First loan agreement targeting youth employment signed in Italy


EIB and INTESA SANPAOLO provide €240 million

to promote youth employment in SMEs,

innovative start-ups and social projects


With two different innovative financing operations, the European Investment Bank (EIB) and Intesa Sanpaolo are pumping €240 million into Italy’s productive fabric:


·        A €120 million credit line to promote youth employment in SMEs and midcaps and to support the creation and development of innovative start-ups

·        A €120 million loan for financing small and medium-scale investments in the social sector


Milan, 30 January 2014 - The EIB and Intesa Sanpaolo signed today the first joint loan in Italy targeting the creation of new jobs for young people in small and medium-sized firms, midcaps and innovative start-ups.


This €120 million operation comes seven months after the European Council’s Brussels Summit on combating youth unemployment in June 2013. At that meeting, the EU’s Heads of State or Government called on the EIB, the EU’s financing institution, to deploy “without delay” all instruments at its disposal to tackle the growing problem of unemployment – especially youth unemployment. The €120 million EIB credit line will be channelled by Mediocredito Italiano, the corporate financing arm of the Intesa Sanpaolo group, to SMEs, midcaps and innovative start-ups in order to foster the creation of new jobs for young people in the 15 to 29 age group and promote the development of a new, more innovation-friendly entrepreneurial culture.


“I am particularly proud of this operation with Intesa Sanpaolo, the first in a series of loans with Italy’s banks under the EIB’s Jobs for Youth programme. Following the European Council’s request last June, which the Italian Government has vigorously driven forward, operations like this provide the best demonstration of the EU institutions’ capacity to provide a rapid and practical response to the social emergency that is the sky-high level of youth unemployment”, said EIB Vice-President Dario Scannapieco.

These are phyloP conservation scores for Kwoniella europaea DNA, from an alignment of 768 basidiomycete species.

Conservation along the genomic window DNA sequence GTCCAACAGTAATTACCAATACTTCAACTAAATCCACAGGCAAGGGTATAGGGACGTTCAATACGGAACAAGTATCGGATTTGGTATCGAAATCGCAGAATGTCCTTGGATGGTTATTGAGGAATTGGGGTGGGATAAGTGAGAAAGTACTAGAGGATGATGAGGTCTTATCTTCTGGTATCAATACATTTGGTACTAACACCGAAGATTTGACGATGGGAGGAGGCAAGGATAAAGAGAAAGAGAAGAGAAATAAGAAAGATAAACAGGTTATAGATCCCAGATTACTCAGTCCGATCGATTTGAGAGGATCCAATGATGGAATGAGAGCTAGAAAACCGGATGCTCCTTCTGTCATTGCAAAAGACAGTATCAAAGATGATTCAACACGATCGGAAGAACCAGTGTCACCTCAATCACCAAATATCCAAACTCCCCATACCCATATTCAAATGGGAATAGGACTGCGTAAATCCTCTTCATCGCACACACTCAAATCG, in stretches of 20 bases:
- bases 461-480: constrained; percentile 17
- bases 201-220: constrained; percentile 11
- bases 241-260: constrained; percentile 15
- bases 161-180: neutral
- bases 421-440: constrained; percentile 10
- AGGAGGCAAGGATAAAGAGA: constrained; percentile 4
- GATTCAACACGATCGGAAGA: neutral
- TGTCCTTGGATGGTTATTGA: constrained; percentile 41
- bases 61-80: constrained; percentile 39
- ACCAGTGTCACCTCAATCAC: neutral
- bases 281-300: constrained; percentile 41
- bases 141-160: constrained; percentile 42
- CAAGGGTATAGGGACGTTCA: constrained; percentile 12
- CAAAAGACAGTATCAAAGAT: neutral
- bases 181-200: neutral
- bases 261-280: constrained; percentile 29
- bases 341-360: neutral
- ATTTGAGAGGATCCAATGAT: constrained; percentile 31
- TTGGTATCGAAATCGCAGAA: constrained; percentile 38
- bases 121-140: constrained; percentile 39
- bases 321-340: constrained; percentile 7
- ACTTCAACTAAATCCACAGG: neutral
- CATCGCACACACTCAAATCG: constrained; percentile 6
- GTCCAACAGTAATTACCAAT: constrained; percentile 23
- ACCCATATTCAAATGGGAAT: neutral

“We are delighted to be the EIB’s principal European partner in terms of both volume of business and range of areas of support for Italian firms” said Carlo Messina, CEO of Intesa Sanpaolo. “In particular, with this agreement Intesa Sanpaolo is making available facilities and resources that will enable our business fabric to regenerate by promoting youth employment and the creation and development of an innovation-friendly environment. In this way – he added – we aim to foster an innovative and dynamic economy that encourages talented young people to stay in our country, boosts productivity and restores profitability”.


SMEs (firms with up to 250 employees) and midcaps (firms with between 250 and 3000 employees) that meet at least one of the following criteria will be eligible for loans:


-        they have hired at least one worker (three in the case of midcaps) aged between 15 and 29 in the six months prior to the loan request or will do so in the following six months;

-        they provide vocational training programmes or internships for young people;

-        they work together with a school, technical college or university to employ young people (e.g. in summer internships);

-        they have an ownership structure in which the majority of the capital (over 50%) is held by young people under 29 years of age;

-        they comply with the provisions of Law 99 of 2013 on the promotion of youth employment.


Also eligible are innovative start-ups meeting certain requirements of section IX of Decree Law 179/2012, including:


-        they have been set up and trading for no longer than 48 months;

-        the headquarters of their own business and their interests is in Italy;

-        their sole or main business purpose is the development, production and sale of innovative high-tech products and services.


Also due for signature in the next few days is a €120 million credit line for financing investment by small and medium-sized firms in the health and education sectors as well as other investments eligible under urban regeneration programmes. Banca Prossima – the group’s non-profit arm – will channel the EIB funds to the relevant productive sectors of the Italian economy.